Math and science mean nothing if we cannot effectively communicate theories through language, pictures, sounds, and movement.

Janet Brown
Executive Director
South Dakotans for the Arts
Deadwood, S.D.

To the Editor:

I am very concerned that your recent special report on the quality of education neglected the arts. As part of Goal 3 of the Goals 2000 program, the arts are an integral part of a student's education. It is most disturbing that an organization concerned with the quality of education would completely ignore this area. Please reconsider your current policy and fix this as soon as possible.

Bruce Merkel
Elizabethtown, Pa.

In 'Ebonics' Debate, Respect, Rigor Not Mutually Exclusive

To the Editor:

Shelby Steele shows in his Commentary, "Indoctrination Isn't Teaching," Jan. 29, 1997, that ideology is more important to him than phenomena, in particular, the academic success of low-income, urban African-American children.

Mr. Steele argues that the ebonics program intended by the Oakland, Calif., public schools emphasizes self-esteem and racial identity and "makes broken English the equivalent of standard English." Only in his ideological mirror.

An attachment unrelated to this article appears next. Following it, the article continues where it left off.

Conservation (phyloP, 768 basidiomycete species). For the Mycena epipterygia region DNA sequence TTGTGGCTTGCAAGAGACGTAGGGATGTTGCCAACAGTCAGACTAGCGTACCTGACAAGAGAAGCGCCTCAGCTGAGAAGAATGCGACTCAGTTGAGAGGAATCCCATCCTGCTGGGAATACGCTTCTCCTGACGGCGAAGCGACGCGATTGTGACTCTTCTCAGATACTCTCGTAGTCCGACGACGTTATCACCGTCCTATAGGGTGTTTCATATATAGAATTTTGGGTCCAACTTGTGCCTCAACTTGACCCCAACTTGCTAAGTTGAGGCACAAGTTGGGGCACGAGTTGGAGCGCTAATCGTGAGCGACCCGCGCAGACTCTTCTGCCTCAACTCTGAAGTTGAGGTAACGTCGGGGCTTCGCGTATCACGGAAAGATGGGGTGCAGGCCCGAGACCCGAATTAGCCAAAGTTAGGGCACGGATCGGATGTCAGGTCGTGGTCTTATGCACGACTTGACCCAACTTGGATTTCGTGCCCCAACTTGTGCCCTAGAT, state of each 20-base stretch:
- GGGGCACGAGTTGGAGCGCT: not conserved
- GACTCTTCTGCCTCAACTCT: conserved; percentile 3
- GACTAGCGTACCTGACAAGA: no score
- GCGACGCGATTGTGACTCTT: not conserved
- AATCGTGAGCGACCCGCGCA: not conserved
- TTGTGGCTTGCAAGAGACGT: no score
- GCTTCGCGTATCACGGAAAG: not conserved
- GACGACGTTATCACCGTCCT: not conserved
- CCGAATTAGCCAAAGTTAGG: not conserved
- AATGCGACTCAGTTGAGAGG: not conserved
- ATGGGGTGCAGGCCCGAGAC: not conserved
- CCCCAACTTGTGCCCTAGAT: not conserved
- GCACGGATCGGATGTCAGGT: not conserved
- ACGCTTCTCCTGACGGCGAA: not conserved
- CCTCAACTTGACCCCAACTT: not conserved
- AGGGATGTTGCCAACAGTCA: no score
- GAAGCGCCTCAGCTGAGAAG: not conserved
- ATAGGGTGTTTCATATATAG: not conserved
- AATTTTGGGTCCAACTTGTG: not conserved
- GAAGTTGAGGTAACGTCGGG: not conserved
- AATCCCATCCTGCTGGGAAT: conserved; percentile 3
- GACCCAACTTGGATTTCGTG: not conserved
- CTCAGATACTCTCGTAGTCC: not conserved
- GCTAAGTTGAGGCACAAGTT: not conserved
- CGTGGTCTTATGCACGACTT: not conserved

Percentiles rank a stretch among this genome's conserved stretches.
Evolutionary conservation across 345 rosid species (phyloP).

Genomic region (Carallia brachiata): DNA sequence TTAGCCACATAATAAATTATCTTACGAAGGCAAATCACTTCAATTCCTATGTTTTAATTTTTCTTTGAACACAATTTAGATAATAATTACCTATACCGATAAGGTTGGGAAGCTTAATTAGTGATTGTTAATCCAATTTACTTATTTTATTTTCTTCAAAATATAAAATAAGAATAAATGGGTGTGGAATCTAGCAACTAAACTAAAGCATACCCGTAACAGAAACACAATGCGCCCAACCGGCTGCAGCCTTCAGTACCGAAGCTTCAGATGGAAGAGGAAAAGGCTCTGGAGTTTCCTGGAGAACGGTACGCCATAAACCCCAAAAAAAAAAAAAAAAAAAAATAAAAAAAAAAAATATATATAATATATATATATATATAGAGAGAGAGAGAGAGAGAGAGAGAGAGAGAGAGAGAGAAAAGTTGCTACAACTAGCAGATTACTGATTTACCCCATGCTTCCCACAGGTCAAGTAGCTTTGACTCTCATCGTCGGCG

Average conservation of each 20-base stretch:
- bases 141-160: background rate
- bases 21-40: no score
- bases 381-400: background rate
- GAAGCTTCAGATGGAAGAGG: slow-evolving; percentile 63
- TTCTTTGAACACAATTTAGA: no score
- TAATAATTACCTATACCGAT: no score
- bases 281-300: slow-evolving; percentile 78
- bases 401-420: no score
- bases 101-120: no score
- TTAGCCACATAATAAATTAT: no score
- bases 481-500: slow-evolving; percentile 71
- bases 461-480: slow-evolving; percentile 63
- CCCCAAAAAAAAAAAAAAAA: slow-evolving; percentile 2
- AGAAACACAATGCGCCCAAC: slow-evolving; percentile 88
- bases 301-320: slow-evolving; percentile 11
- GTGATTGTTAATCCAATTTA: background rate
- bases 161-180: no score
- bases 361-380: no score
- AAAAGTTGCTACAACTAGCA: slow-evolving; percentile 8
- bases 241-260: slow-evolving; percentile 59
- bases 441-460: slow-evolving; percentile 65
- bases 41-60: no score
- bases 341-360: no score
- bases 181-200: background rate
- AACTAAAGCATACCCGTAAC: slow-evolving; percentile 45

Many low-income, urban African-American children learn to speak a version of English that is different from standard English. Call it broken if you want, call it ebonics, call it slang, or call it a dialect. What matters is that these children learn this version of English at home, and they bring it to school.

If we treat their language as a set of errors, as something wrong or broken, then we treat them with contempt. And they understand this.

If we treat their language with respect--it is their language, after all--then we treat them with the respect due all children in schools. If we do this, then we can teach them that there is another version of English, standard English, that is required in the larger society now for academic and economic success for most people.

When I taught my 9th grade English students to say "ask" many years ago, I had to begin by understanding what they meant when they said "ax" and by respecting their knowledge in using that pronunciation.

If we start not from ideology but from the detail of children's experience, then we know that we must respect who children are when they come to school, including their language, if we hope to engage them, as Mr. Steele suggests, in developing academic mastery. It's not either respecting children or enacting a commitment to academic rigor. It's both.

And to Mr. Steele I would say: Let's give a rest to the "Egyptians flying to work in gliders" citation. You can find something absurd in every human cause, every social movement on the planet. If you want to critique Afrocentrism, make your case directly. Forget about the gliders.

David Marshak
Seattle, Wash.